It's a nifty concept. However, the length and complexity of the orginal Count of Monte Cristo is a hindrance to commentary, I felt; because some events in the original novel had to be compressed and explained to the reader, a great deal of plot impetus was lost. I felt more as if I was reading a collection of commentaries on The Count of Monte Cristo rather than a single novel. I'm not sure how this could have been avoided, or even if it should have been.
My favorite part of Gale's novel was the story of the Nubian slave Ali and the Greek Haydée, daughter of Ali Pasha and now also a slave. Minor characters in the original, Gale gives them their own story. Haydée acts on her erotic desires more than once, until she finally achieves what she wants. Notably, in the original novel Ali is mute, having had his tongue cut out; in Gale's version, his voice is literally returned to him; he explains he has kept silent for years as part of a debt of honor.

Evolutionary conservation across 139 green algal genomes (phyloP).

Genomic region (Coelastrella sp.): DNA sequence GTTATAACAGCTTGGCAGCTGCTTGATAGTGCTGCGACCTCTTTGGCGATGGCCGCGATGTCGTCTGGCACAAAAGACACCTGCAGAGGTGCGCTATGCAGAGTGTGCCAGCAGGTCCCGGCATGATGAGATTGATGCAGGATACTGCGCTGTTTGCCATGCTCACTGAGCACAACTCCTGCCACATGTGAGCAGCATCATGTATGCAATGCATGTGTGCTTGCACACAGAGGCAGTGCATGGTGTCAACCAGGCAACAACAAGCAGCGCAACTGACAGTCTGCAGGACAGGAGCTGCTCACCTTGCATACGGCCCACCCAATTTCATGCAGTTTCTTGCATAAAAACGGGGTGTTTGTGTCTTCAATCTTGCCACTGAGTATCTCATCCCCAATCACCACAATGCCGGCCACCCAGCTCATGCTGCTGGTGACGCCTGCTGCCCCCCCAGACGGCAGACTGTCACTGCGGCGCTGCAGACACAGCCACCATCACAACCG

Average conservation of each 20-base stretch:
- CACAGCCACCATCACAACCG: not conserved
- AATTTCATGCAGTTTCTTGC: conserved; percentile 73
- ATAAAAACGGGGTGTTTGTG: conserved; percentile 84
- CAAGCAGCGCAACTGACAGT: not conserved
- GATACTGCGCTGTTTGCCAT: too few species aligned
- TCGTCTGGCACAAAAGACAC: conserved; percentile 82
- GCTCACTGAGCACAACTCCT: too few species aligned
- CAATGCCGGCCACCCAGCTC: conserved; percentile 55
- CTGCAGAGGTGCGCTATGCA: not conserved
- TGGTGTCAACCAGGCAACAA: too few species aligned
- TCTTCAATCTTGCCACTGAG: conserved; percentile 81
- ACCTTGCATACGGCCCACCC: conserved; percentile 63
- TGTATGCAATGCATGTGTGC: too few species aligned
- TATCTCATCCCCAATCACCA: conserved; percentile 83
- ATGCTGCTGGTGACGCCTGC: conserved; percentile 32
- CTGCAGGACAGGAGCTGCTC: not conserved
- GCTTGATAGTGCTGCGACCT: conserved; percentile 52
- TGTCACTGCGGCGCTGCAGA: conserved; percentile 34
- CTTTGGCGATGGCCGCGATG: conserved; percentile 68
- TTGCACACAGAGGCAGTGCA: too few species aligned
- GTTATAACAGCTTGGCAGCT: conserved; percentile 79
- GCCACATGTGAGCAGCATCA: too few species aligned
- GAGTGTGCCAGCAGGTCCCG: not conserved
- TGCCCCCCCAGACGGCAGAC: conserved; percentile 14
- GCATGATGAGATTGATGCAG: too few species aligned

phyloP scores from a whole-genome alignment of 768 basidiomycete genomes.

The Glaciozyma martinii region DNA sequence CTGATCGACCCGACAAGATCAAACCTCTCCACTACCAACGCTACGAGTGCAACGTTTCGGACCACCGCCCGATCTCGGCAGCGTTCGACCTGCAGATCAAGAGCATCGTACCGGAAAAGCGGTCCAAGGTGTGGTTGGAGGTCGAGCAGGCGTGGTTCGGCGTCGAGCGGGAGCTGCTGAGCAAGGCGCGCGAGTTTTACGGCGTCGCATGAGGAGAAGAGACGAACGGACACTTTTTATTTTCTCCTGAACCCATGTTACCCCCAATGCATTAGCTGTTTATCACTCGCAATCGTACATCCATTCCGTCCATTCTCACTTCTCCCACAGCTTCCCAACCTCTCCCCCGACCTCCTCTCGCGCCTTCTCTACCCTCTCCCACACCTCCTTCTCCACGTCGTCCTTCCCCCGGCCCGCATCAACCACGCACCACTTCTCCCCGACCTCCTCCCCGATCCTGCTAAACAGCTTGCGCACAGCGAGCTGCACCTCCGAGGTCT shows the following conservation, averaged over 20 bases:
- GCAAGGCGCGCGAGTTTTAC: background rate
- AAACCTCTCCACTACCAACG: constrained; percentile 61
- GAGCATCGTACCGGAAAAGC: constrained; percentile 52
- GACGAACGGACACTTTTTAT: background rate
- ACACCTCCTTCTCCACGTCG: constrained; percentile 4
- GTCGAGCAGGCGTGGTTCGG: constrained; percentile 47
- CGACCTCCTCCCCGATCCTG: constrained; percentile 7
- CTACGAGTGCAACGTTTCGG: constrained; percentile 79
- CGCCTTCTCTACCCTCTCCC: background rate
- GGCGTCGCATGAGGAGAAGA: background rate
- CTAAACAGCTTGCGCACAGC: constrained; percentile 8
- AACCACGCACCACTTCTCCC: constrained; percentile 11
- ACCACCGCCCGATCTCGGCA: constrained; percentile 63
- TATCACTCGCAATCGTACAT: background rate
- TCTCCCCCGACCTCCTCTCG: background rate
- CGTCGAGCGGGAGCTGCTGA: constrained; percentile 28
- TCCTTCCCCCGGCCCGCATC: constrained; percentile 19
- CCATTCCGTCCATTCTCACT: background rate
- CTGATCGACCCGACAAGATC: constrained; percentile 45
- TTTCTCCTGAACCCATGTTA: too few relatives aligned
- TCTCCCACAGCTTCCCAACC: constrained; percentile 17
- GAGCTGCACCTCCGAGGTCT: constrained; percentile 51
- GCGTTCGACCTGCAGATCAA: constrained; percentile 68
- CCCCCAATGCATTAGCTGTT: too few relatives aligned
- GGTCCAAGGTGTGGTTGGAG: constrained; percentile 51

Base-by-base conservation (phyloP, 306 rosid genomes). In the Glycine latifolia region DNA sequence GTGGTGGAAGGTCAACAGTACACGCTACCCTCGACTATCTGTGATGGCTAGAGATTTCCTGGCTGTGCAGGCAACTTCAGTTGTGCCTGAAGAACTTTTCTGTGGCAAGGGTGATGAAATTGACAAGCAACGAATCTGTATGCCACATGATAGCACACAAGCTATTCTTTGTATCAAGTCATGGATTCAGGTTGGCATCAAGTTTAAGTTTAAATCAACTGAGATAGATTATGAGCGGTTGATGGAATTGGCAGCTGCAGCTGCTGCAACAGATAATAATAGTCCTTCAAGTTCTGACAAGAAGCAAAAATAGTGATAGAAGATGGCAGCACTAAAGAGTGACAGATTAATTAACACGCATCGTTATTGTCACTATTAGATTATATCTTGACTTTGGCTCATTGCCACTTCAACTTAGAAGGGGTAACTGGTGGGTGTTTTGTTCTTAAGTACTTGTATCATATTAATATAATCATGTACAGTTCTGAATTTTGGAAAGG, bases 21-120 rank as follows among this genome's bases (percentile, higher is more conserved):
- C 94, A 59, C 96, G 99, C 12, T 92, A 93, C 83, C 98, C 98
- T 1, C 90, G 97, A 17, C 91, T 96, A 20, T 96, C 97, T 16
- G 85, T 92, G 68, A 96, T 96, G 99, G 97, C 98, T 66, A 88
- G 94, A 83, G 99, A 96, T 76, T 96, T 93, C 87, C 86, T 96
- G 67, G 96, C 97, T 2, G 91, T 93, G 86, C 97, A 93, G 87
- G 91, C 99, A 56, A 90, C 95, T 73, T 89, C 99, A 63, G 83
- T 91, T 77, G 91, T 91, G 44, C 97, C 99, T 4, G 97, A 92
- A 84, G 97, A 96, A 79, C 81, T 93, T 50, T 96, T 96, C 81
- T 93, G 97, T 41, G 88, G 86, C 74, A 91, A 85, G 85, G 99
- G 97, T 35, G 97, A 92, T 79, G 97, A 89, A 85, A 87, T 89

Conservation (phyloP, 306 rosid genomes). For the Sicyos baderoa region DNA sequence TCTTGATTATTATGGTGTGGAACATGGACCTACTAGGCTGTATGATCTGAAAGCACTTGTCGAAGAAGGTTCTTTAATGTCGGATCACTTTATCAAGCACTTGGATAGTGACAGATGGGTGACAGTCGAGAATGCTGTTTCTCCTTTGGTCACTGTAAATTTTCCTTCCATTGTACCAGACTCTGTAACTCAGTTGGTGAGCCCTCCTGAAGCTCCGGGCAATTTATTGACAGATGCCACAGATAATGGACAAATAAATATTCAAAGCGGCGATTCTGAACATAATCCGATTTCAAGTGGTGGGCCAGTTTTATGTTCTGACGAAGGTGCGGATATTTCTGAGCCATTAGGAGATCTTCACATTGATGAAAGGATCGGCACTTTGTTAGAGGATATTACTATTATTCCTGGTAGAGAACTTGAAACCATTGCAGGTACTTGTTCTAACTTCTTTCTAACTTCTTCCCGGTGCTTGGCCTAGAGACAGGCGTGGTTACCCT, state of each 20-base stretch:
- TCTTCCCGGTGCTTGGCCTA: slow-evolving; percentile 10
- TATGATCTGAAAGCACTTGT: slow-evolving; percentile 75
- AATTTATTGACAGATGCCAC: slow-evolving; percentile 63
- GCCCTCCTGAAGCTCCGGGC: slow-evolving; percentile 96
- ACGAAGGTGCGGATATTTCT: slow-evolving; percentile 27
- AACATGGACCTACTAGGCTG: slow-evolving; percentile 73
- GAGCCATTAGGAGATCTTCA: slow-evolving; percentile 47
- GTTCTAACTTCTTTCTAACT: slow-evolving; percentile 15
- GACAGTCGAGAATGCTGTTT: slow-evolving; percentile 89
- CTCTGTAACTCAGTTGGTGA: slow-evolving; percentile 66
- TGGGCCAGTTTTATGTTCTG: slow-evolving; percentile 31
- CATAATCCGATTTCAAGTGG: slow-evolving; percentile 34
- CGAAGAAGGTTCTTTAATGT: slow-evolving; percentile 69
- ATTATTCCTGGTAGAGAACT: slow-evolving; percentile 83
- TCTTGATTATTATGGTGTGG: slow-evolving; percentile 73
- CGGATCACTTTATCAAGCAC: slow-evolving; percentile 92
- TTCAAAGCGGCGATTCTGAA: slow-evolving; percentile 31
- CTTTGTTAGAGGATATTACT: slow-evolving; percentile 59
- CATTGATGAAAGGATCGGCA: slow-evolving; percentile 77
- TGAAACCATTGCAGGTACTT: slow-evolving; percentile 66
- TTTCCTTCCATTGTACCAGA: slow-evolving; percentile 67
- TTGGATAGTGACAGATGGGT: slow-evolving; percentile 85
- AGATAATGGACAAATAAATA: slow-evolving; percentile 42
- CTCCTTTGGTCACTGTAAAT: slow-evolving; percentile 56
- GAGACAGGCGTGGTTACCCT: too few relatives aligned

A very interesting read.